From above, the Arctic seems sparse and the water inhospitable. What is there to see at depth there? What ecosystems do you find and what about them motivates you to brave the cold waters? What encounters make it worth it?

Much of what we see above water level in the polar regions is quite stark; rock, snow, ice, and maybe some tundra. Easy to imagine the same occurring below the surface. However, it can be quite the opposite. With cold water you have increased levels of oxygen, increased productivity from abundant daylight and nutrients flowing in from shore or filtering down from the surface. There can be a profuse explosion of life, often diverse and abundant ranging from algae, kelp and other plant life, to filter-feeding corals, sponges and tunicates – all of this providing food and shelter for many weird and wonderful invertebrates, some of which grow to relatively enormous sizes. In deeper waters there is rarely an area that doesn’t have life flourishing. These gardens can be lush and colourful and it’s worth taking the time to slowly potter around and explore. Then of course you get the big stuff. It’s more common in the Antarctic, but encounters with various species of seals have always been a highlight.

What’s your favorite way to warm up when you’re back at the surface?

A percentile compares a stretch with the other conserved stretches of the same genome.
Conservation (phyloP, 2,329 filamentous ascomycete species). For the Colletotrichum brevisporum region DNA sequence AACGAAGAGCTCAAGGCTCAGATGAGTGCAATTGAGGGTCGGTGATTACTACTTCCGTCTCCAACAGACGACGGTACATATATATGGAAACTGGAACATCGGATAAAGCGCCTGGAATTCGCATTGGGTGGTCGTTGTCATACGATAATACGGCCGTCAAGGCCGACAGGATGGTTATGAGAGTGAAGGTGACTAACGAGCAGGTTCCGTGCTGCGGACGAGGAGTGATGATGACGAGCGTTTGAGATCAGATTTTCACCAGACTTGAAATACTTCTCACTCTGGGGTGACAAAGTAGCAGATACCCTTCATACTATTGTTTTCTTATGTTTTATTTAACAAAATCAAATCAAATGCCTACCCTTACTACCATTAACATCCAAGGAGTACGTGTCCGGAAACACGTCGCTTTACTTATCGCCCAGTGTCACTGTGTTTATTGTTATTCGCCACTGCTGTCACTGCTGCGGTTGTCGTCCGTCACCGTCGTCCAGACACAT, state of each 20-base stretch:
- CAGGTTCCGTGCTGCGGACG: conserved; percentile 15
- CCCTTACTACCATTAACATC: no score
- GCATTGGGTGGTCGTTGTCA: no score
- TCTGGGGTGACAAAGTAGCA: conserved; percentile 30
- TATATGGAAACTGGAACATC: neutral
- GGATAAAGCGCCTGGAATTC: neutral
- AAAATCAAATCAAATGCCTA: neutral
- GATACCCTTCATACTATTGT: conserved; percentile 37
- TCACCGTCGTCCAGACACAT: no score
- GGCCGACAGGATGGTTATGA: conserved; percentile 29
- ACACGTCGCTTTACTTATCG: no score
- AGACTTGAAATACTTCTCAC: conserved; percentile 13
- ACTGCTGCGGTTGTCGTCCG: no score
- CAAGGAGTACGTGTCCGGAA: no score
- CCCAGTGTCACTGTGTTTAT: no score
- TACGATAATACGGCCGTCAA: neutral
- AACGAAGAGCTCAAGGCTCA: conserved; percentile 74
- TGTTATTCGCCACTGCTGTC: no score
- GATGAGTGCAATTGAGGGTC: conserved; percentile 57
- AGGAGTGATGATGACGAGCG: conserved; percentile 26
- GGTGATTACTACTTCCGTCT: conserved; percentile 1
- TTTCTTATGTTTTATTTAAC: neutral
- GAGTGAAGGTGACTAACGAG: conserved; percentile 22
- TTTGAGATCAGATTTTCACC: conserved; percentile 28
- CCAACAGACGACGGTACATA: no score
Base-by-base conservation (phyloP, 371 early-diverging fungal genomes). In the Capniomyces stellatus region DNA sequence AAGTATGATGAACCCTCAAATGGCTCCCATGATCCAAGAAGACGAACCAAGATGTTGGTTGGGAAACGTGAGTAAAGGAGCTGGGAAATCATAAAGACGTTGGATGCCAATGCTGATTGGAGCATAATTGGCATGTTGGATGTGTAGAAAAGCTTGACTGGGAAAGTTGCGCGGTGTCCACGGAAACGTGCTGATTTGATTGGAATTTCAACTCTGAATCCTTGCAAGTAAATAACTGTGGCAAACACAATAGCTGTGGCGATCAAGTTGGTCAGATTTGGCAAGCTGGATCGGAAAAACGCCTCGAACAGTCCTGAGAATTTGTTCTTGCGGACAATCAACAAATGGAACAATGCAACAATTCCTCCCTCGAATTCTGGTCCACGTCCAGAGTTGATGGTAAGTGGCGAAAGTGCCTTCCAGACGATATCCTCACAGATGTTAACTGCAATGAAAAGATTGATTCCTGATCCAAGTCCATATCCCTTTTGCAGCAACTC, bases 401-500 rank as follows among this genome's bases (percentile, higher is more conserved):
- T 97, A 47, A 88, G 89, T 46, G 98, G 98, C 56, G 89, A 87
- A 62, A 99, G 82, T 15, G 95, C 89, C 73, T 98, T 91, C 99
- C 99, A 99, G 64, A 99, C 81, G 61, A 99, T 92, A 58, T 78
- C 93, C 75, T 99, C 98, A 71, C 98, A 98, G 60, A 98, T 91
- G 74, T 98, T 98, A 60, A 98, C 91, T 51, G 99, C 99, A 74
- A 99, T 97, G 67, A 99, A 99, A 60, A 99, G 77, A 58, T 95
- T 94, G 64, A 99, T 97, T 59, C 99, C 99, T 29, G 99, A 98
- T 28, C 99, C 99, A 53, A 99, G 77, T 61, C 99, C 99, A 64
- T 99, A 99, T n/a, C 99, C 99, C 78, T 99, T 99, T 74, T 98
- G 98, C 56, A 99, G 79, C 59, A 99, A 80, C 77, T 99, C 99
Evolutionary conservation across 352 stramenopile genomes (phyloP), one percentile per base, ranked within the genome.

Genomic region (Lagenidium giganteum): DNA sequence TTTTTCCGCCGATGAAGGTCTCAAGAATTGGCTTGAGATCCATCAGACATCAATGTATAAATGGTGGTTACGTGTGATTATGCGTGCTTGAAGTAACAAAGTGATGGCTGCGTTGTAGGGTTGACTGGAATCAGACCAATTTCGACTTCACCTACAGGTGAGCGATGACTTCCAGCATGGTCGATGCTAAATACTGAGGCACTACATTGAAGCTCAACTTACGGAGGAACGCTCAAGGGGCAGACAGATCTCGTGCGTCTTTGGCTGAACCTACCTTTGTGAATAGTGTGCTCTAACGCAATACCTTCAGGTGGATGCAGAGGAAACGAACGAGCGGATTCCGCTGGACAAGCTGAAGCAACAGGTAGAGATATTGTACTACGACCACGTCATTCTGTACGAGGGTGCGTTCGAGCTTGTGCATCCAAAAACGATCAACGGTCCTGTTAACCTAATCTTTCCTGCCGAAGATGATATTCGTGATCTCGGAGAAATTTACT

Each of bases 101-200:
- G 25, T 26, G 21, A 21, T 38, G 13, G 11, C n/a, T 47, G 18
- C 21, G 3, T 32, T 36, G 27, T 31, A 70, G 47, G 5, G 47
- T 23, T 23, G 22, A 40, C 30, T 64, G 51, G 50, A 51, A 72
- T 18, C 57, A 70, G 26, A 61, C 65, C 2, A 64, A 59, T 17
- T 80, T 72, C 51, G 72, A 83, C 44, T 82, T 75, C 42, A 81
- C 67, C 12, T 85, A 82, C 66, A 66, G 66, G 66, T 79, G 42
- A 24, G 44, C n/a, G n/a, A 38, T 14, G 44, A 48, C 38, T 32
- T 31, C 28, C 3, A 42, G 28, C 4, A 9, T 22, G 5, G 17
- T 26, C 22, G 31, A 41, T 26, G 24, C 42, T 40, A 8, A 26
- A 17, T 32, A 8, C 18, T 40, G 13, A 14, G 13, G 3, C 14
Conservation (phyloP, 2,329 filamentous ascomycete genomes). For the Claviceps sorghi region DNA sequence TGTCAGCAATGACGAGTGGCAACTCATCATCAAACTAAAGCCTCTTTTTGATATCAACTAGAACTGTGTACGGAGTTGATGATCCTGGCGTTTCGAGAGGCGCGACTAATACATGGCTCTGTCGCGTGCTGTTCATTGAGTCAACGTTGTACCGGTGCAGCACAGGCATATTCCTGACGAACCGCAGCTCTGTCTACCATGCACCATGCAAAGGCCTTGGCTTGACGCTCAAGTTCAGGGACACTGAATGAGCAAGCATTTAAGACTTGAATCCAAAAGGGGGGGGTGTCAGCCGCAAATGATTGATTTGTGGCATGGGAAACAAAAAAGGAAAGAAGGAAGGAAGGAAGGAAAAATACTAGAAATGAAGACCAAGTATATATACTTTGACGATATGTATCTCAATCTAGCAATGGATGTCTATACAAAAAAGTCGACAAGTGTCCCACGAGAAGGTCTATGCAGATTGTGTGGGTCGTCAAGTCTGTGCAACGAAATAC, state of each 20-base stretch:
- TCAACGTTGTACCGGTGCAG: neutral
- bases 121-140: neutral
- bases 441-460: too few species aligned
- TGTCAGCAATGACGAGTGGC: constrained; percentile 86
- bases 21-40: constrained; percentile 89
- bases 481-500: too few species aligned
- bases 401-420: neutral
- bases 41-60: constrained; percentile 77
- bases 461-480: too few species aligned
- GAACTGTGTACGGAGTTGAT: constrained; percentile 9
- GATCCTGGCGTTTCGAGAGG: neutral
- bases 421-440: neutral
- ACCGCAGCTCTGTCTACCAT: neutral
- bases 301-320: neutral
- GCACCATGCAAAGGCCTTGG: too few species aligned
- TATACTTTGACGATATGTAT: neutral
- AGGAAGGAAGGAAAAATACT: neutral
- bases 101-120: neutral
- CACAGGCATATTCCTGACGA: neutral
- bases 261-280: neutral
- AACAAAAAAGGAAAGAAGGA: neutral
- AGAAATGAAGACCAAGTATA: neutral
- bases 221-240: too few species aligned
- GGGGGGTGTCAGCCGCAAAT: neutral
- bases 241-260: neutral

You can’t just jump into a hot shower; especially after a longer or deeper dive, as anything that excites your circulation (such as exercise or hot water) can encourage what we call a bend – inert nitrogen gas absorbed into your tissues during the dive suddenly coming out of solution and forming bubbles. It can be mild, it can be worse…I’d rather not take the chance. In addition, cold temperatures, dehydration and how hard you work underwater can be predisposing factors to decompression illness. Personally, I usually hang around in my thermal undergarments for a while and warm up naturally, and I don’t say no to a hot chocolate.

Have you seen any changes in the time you’ve been diving in the Arctic?

I’ve certainly seen changes in the amount of ice in some locations, either sea ice or glacial. I’ve also seen extraordinary plankton blooms and explosive algal growth caused by warmer waters. Sometimes you see areas that are greener onshore than they were before, and some unusual weather is also being encountered. When I was with BAS in the Antarctic, we had a half day of light rain in 18 months; recently I had 6 days of almost continual rain on the Antarctic Peninsula. The amount of rain is certainly a big surprise for me.

You’ve already broken boundaries and pushed the limits. What’s next? What expeditions are you looking forward to with EYOS?

I’ve spent so many years of my life in the polar regions I’m of course keen to get to both the North and South Poles. I’m excited about the growing use of submersibles and ROV technology. Being able to see deeper than I am able to dive is thrilling as the colonies of life are often larger, more established and certain species are only found deeper. Every excursion, whether by scuba or vehicle is true exploration and it’s a privilege to witness these places and bring their story to the surface. It is important that we document and understand these underwater worlds so we can protect and conserve them; it’s our obligation to do so.